The Trouble with the Median
Readers write back
Perhaps surprisingly, the issue of citing the median as an indicator of the racial wealth gap has become a site of mild controversy at The Glenn Show. The issue first cropped up in my conversation with historian David Kaiser—you can find a transcript of that part of our talk here. David and I agreed that using the median to measure the racial wealth gap is misleading. If you looked only at that number, you wouldn’t necessarily know that most of the gap is accounted for by disparities among the wealthiest white and black Americans. While that gap is meaningful, it isn’t something that should worry us in the same way that gaps lower on the wealth distribution do.
Citing only the median in debates about the racial wealth gap, then, suggests that the wealth gap is more pervasive than it appears. This figure can be misused (intentionally or not) in all sorts of ways: to represent the aftereffects of redlining practices, to indicate the racially biased distribution of benefits, to symbolize an amorphous but pervasive “systemic racism,” and so on. (John McWhorter and I discussed some of this in a recent conversation.)
So how should we talk about racial disparities and wealth? How do we measure these disparities more accurately, and what should we do about them? Two readers wrote in with some suggestions. The first, Jeffrey Thompson, is an economist who works for the Boston Fed. He links to some useful recent research in the area and also cautions against ignoring the median entirely. The second is a TGS fan favorite: Clifton Roscoe. He weighs in with his typically rigorous and well-documented analysis of the situation.
If we want to have serious discussions about the shape of racial disparity in this country, we need detailed, nuanced, fact-driven conversations like this one. As always, I’m eager to hear more from you.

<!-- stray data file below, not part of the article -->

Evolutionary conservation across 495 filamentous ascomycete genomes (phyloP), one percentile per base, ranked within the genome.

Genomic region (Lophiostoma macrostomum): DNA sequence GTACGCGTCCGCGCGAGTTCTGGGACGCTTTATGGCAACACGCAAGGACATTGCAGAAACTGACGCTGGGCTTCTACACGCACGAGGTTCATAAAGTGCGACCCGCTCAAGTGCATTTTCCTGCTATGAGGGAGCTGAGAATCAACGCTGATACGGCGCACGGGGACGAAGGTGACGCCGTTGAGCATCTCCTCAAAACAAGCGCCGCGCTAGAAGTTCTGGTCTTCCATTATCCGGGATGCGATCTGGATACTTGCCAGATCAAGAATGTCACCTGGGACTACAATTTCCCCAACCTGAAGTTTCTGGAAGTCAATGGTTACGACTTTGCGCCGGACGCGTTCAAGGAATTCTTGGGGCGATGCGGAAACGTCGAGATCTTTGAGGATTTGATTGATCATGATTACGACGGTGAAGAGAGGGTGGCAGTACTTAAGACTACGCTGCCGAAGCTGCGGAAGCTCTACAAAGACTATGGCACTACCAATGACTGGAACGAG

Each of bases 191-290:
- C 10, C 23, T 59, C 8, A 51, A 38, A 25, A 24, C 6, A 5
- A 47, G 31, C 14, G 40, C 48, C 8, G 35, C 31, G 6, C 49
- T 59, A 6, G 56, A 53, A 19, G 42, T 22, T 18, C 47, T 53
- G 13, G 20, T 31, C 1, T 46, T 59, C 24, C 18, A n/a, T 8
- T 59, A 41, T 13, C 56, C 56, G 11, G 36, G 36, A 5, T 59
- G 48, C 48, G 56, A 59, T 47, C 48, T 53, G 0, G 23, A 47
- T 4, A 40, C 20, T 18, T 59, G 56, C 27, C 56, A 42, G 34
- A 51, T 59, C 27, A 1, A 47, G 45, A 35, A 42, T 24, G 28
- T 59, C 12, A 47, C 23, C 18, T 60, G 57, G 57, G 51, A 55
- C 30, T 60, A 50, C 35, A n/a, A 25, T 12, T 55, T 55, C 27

I just listened to your recent conversation with John McWhorter—specifically on the racial wealth gap—and wanted to suggest a few things to add to the discussion:
Most of the wealth data people are using and that you referenced exclude defined benefit pensions. These pensions are ignored by some because (in addition to not being included in the data) they are less common than in years past, but they continue to account for 15% of all household wealth. DB pensions are particularly important for Black family wealth, in part due to strong representation in public sector employment where these pensions remain very common. When you account for DB pensions in the data, racial wealth gaps, particularly the white/Black gaps are considerably smaller. I discuss this in a recent paper.
Once we acknowledge DB pension wealth, we see that pension wealth (defined benefit + defined contribution) is the largest component of wealth for families with heads in their fifties and sixties, making the employment-based wealth more important than housing wealth.
Also, Asian families are excluded from most wealth data, but my recent work is able to include them. Asian families are the highest wealth racial group. Why this is relevant, I think, is that the data are supportive of the idea that the path to wealth for typical Asian families is through academic achievement to educational attainment to high-paying jobs to wealth.
Education is an inadequate proxy for skills—there is massive heterogeneity in the earnings potential among college graduates by field of study, for example. STEM degree holders are going to earn much more over their careers than humanities and arts degrees, and we see differences by race in degree type that exacerbate the large differences in degree attainment. In the paper I presented at the early October racial disparities conference at the Boston Fed, I show that it is lifetime earnings and some related human capital variables that can account for most of the observed disparities in wealth between race groups. Inheritances don’t seem to matter that much. That paper is here.
I would also offer a quibble with your comment on the unimportance of the median.